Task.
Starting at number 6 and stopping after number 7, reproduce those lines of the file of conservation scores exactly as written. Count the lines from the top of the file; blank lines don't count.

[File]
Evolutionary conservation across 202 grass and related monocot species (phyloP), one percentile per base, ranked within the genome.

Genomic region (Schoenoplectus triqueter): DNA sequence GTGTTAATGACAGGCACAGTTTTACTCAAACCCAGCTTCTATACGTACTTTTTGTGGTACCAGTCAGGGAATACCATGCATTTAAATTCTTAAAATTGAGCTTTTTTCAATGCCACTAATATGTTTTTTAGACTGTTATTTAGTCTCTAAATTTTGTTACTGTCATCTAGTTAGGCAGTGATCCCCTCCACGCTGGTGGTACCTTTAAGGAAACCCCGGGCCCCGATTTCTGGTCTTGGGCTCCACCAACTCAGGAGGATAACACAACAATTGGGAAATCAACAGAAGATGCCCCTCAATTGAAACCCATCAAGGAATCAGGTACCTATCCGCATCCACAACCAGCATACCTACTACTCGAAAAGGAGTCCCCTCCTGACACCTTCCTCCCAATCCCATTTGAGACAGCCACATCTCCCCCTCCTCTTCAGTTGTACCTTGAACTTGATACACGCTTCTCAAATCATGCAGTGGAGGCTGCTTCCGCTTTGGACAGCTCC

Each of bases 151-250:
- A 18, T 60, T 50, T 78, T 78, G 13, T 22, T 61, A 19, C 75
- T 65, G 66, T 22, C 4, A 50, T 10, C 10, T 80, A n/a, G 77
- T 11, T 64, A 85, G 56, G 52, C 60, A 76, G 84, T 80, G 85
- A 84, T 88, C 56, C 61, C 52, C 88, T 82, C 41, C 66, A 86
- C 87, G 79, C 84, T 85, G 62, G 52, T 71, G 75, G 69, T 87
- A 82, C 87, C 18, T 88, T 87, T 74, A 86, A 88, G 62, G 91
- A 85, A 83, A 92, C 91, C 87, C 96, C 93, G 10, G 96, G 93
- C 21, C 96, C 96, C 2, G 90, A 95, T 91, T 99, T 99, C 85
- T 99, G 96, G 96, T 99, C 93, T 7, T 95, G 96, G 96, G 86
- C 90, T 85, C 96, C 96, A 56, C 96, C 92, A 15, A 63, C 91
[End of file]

- T 11, T 64, A 85, G 56, G 52, C 60, A 76, G 84, T 80, G 85
- A 84, T 88, C 56, C 61, C 52, C 88, T 82, C 41, C 66, A 86